Another undiscussed factor which is just impossible to shake off is the stigma associated with any entertainment-centric technology when applied to a business problem. For ten years I have been watching demonstrations of how architecture can be 'experienced' within a 3D game engine yet nothing has really come out of it apart from a lot of promising demos and the odd chuckle when a reviewer gets bored and decides to virtually shoot the other attendees. Whilst it may seem a little silly I think deep down many people just cannot take these derived tools seriously (although they would never admit it). This may change over time, especially as the generations who have grown up with Doom and Quake begin to ascend corporate ladders. However until such a time I think any architectural visualisation experience centered around entertainment or gaming technology is going to struggle for credibility in what is in general a fairly conservative AEC market.

Internet enabling Generative Components for a new breed of AEC consultant

Generative Components, also known as Smart Geometry, is a technology for describing the underlying rule-set of a geometric form. Currently it is in its infancy but potential exists for it to become the basis of a new field of AEC consultancy centered around geometric exploration. Central to its success will be the ability for its proponents to utilise the Internet to improve its technical accessibility and enable consultants to deliver the benefits of Generative Components to any interested architecture practice no matter its size or geographic location.

Even though it is smarter, BIM is still dumb

Typical CAD or BIM modeling tools are relatively simple in nature because all the major design elements are systematically defined by the architect or drafts-person building the model. Unfortunately this process depends on the person creating the model having at least some idea of the intended outcome before undertaking the work. Also once the model is built the underlying geometric motivations behind it cannot be efficiently experimented with. Generative Components empowers the designer with the ability to almost effortlessly explore many different yet related iterations of the same concept in order to determine the strongest architectural response to the given situation.

Capturing workplace knowledge with Drupal

Formally recording what we have learned in the workplace is a worthwhile process that is often forgotten or not undertaken because there is no time or immediate incentive to do so. Web-based technologies such as wikis and blogs have demonstrated that enabling people to quickly publish and publicise their knowledge within their peer group is potentially a very powerful means of undertaking collaborative knowledge capture. This article explores how Drupal, an open-source content management framework can be used to facilitate this process in a community centric manner.

So much to know, so little time

A workplace such as an architecture practice generates a lot of 'on the job' knowledge which at the time can seem obvious or worthless but afterwards can be invaluable. Such knowledge can range from the most appropriate window detail to use in a certain situation, to the most efficient way of modeling that window detail in the office CAD package. Usually these little morsels of knowledge are never formally recorded because it is just more work that typically is not budgeted for, or acknowledged by, management. As a consequence finding an answer to one of the aforementioned questions becomes dependent on your ability to understand the workplace's knowledge topography (i.e. who knows what). But even though it maybe common knowledge in your workplace that Bob has a collection of decent window details or Andrew 'the CAD guy' will help you out, what happens when they are not available, or even worse quit their job to work at the more fashionable architecture practice across town?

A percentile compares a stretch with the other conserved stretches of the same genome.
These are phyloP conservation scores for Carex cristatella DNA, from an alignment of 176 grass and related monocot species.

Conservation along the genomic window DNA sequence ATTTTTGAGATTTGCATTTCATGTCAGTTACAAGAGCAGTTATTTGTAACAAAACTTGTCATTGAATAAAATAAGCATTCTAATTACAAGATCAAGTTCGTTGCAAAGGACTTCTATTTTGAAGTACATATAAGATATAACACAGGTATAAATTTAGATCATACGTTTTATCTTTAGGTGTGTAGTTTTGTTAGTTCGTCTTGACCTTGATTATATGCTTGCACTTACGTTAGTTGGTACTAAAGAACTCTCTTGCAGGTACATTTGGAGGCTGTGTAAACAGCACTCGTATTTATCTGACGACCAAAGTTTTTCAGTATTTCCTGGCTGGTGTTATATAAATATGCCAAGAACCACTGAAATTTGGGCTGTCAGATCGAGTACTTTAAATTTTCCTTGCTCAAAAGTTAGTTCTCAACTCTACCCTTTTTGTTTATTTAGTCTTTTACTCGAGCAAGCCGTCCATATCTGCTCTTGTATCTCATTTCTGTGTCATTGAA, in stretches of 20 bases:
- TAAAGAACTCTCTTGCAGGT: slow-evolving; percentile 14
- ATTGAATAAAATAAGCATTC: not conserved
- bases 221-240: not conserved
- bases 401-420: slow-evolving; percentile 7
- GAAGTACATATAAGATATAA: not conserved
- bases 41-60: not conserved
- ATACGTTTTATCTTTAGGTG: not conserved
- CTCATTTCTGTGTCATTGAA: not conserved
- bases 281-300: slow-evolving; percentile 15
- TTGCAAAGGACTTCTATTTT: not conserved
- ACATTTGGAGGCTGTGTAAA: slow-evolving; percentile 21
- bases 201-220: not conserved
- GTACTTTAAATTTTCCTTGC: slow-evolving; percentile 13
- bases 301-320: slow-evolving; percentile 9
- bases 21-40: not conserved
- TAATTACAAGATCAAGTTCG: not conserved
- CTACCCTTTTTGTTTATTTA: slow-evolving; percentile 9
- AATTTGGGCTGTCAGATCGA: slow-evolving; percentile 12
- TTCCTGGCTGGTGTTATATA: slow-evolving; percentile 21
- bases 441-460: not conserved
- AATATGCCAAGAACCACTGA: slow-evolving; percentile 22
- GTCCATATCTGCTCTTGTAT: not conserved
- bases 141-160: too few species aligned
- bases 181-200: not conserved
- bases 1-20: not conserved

Architectures for Conversation presentation

Andrew Hinton has published an excellent presentation entitled 'Architectures for Conversation'. It deals with the emerging importance of conversation systems in an information architecture and its relationship it has to existing formal structures. It has some excellent imagery to support the points raised (the M16 to AK47 comparison being one that sticks out). Where it becomes very interesting in relation to my thesis are the areas when it deals with the integration of conversational architectures with existing formal structure. This is emphasised most effectively in the following diagram taken from the presentation:

Slide 30 of 71 - Architectures for Conversation, Andrew Hinton


Why Autodesk should 'Open' DWF

Beyond the Paper's Scott Sheppard recently pointed to McDwiff as the first partial example of a Mac-based DWF viewer. Unfortunately for the DWF starved Mac community McDwiff is simply a wrapper around a WebKit browser window pointed directly at Autodesk's own Project Freewheel web service. It fails to qualify as a true desktop application for a number of crucial reasons:

  1. It does not (yet) add functionality beyond what is present in the Web-based Freewheel viewer.
  2. DWF files must be first uploaded to the Autodesk web service.
  3. There is no off-line mode or local caching to improve performance.
  4. The lifespan of the software is entirely dependent on the existence of the host service.

Note: These limitations are not the developers fault as they have obviously only just initiated the project. It will be interesting to see where they go from here.